Belle led the charge for a Cleveland offense that became the first since the Tigers of the 1930s to hit over .290 as a team for the third straight year.
3. Ken Griffey Jr., Seattle
Key Numbers: .303 average, 125 runs, 26 doubles, 49 home runs, 140 RBIs, 16 stolen bases.
Putting an injury-marred (broken wrist) off-year behind him, Griffey began a thunderous run averaging 50 homers over each of the next four seasons.
4. Mark McGwire, Oakland
Key Numbers: 130 games, .312 average, 104 runs, 52 home runs, 113 RBIs, 116 walks, .467 on-base percentage, .730 slugging percentage.
After much prodding and guilt, McGwire would later confess to steroids—and that likely explains how he could miss 32 games and still rout 52 home runs.
5. Frank Thomas, Chicago
Key Numbers: .349 average, 110 runs, 184 hits, 26 doubles, 40 home runs, 134 RBIs, 109 walks, 26 intentional walks, 25 grounded into double plays.
Thomas reached base in a ML-record 97.2% of the games he played.
6. Mo Vaughn, Boston
Key Numbers: .326 average, 118 runs, 207 hits, 29 doubles, 44 home runs, 143 RBIs, 95 walks, 154 strikeouts, 14 hit-by-pitches.
Mo’ Better Bruise followed up his AL MVP effort of 1995 with even better output, but the Red Sox didn’t make the playoffs, so…no second honor.
7. Jim Thome, Cleveland
Key Numbers: .311 average, 122 runs, 28 doubles, 5 triples, 38 home runs, 116 RBIs, 123 walks.
After smelling stardom for five years, Thome exploded into Hall-of-Fame form with his first of nine straight years hitting at least 30 home runs.
8. Chuck Knoblauch, Minnesota
Key Numbers: .341 average, 140 runs, 197 hits, 35 doubles, 14 triples, 13 home runs, 72 RBIs, 98 walks, 19 hit-by-pitches, 45 stolen bases.
Knoblauch felt the need to pick up an already strong pace after Kirby Puckett’s unexpected preseason retirement; four of his AL-high 14 triples came in a pair of games with two each, both against Kansas City.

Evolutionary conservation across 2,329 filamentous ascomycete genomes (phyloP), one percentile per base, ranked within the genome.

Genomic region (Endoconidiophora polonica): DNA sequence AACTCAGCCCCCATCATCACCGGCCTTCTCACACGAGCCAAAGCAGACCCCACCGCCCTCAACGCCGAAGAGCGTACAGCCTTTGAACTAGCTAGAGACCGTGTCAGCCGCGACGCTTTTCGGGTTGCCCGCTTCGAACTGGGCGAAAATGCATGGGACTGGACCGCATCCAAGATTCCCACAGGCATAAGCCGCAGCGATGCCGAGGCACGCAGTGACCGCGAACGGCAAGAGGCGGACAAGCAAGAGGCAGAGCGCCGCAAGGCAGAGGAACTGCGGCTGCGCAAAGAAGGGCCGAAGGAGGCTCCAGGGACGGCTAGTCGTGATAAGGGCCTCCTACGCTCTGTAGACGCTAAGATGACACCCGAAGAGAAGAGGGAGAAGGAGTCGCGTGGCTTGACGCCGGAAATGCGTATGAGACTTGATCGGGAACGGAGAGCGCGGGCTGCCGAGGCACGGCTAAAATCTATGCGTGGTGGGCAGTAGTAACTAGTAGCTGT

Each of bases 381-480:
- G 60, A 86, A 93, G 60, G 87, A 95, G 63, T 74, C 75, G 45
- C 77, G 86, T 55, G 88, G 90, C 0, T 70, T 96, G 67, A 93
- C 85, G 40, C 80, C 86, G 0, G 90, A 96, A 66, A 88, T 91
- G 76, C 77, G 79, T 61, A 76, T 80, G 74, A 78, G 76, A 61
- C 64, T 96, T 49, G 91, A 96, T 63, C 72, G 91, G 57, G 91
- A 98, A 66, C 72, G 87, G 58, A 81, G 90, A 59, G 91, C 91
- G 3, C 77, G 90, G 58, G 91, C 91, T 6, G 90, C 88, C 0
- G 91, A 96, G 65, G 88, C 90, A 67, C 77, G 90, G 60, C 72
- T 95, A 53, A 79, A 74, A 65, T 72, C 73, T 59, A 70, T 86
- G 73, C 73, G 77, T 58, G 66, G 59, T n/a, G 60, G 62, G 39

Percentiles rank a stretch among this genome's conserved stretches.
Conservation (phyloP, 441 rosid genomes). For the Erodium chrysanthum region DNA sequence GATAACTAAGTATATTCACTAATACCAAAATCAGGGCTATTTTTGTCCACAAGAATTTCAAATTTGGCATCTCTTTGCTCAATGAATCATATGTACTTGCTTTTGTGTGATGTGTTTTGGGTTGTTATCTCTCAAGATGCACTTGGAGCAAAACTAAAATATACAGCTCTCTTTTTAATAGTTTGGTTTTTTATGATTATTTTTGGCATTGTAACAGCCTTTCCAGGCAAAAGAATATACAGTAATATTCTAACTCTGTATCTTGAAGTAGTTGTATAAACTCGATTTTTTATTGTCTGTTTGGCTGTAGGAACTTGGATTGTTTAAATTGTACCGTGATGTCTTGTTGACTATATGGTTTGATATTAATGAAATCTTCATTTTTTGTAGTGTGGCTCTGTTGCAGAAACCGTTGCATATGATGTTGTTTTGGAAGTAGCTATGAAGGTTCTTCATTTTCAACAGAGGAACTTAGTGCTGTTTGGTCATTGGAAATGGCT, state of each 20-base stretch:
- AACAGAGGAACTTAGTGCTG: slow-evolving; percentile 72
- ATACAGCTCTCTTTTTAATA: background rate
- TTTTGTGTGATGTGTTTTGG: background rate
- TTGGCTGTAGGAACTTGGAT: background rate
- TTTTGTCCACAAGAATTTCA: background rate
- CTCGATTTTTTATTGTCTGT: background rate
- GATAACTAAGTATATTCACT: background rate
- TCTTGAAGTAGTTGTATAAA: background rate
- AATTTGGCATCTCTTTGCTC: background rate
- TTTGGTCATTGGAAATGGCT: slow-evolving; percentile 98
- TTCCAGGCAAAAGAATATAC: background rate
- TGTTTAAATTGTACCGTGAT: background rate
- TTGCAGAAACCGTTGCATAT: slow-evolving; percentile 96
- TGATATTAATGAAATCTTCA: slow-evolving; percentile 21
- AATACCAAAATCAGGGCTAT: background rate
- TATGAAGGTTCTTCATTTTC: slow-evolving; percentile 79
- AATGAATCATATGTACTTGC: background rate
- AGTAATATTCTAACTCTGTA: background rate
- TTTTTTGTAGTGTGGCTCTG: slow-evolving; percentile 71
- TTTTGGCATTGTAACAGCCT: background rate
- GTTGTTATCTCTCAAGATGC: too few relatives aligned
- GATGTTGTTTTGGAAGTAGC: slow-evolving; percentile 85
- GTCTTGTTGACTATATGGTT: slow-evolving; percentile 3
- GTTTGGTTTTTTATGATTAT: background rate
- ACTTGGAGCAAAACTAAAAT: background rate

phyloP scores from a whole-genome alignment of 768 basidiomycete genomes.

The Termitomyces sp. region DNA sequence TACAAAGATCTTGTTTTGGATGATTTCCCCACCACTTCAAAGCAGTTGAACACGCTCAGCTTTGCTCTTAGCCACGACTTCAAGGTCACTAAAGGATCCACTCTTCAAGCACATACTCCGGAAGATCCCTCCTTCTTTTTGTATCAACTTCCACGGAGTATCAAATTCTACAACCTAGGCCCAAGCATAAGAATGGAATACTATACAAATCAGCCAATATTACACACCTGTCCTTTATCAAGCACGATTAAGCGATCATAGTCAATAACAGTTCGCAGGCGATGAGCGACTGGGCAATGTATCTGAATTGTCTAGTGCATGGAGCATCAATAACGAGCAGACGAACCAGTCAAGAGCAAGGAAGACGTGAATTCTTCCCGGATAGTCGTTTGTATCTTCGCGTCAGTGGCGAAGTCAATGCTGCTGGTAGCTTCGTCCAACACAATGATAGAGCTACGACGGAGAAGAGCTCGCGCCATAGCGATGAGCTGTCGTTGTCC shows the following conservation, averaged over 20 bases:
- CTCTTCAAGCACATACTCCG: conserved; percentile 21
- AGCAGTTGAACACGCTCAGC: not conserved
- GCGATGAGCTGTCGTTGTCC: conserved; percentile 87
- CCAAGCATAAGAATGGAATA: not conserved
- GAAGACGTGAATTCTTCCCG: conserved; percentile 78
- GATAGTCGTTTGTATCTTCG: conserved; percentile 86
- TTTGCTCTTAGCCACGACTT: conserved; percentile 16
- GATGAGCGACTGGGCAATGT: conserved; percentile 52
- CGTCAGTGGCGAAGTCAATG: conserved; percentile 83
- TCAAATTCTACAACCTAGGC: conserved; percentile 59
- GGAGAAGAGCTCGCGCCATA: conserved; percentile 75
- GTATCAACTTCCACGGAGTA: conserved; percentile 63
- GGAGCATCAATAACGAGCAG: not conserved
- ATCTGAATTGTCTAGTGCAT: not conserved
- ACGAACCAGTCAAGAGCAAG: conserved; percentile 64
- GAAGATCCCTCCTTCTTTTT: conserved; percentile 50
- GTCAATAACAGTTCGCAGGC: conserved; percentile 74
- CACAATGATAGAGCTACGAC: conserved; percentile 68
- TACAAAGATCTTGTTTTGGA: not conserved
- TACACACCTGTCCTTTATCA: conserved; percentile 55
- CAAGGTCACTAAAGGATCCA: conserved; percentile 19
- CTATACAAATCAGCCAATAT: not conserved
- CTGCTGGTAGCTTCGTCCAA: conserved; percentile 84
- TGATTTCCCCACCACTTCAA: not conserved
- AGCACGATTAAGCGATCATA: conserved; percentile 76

9. Brady Anderson, Baltimore
Key Numbers: .297 average, 117 runs, 172 hits, 37 doubles, 5 triples, 50 home runs, 110 RBIs, 22 hit-by-pitches, 21 stolen bases.
The statistical insanity of 1996—and quite possibly that of the entire Steroid Era—can be best summed up in four words: Brady Anderson, 50 homers.
10. Edgar Martinez, Seattle
Key Numbers: 139 games, .327 average, 121 runs, 52 doubles, 26 home runs, 103 RBIs, 123 walks.
Still the toughest out on a venerable Seattle offense that now included both Ken Griffey Jr. and Alex Rodriguez, Martinez was one of four Mariners to score over 100 runs—thus pushing the team’s total to just seven short of 1,000.
The National League’s Top 10 Pitchers, 1996
1. Kevin Brown, Florida
Key Numbers: 1.89 ERA, 17 wins, 11 losses, 32 starts, 3 shutouts, 233 innings, 33 walks, 16 hit-by-pitches, 26 grounded into double plays.
Brown escaped the AL offensive orgy and ended Greg Maddux’s three-year reign as NL ERA leader.
2. John Smoltz, Atlanta
Key Numbers: 2.94 ERA, 24 wins, 8 losses, .750 win percentage, 35 starts, 253.2 innings, 276 strikeouts.
Pitching his way to 14 straight wins after losing his first start, Smoltz enjoyed his one great year among many good ones.
3. Greg Maddux, Atlanta
Key Numbers: 2.72 ERA, 15 wins, 11 losses, 35 starts, 245 innings, 28 walks, 11 intentional walks, 21 stolen bases allowed, 24 grounded into double plays.
A disappointment by Mad Dog’s standards, easily the least impressive of an über-impressive five-year stretch in which he otherwise would go 72-21 with a 1.93 ERA—and yet, here he was, near the top of the charts.
4. Tom Glavine, Atlanta
Key Numbers: 2.98 ERA, 15 wins, 10 losses, 36 starts, 235.1 innings, 20 grounded into double plays.
Along with John Smoltz and Greg Maddux, Glavine continued to do his bit to keep the Braves’ Big Three sound.
5. Al Leiter, Florida
Key Numbers: 2.93 ERA, 16 wins, 12 losses, 33 starts, 215.1 innings, 119 walks, 11 hit-by-pitches, 23 grounded into double plays.
Shunned of the spotlight in Miami by Kevin Brown, Leiter had to scrape for attention even on the no-hitter front—dialing up the least memorable of three on the year. (The other two were Dwight Gooden’s comeback no-no for the Yankees, and Hideo Nomo’s improbable gem at offensively-fueled Coors Field.)
6. Trevor Hoffman, San Diego
Key Numbers: 2.25 ERA, 9 wins, 5 losses, 42 saves, 7 blown saves, 70 appearances, 88 innings.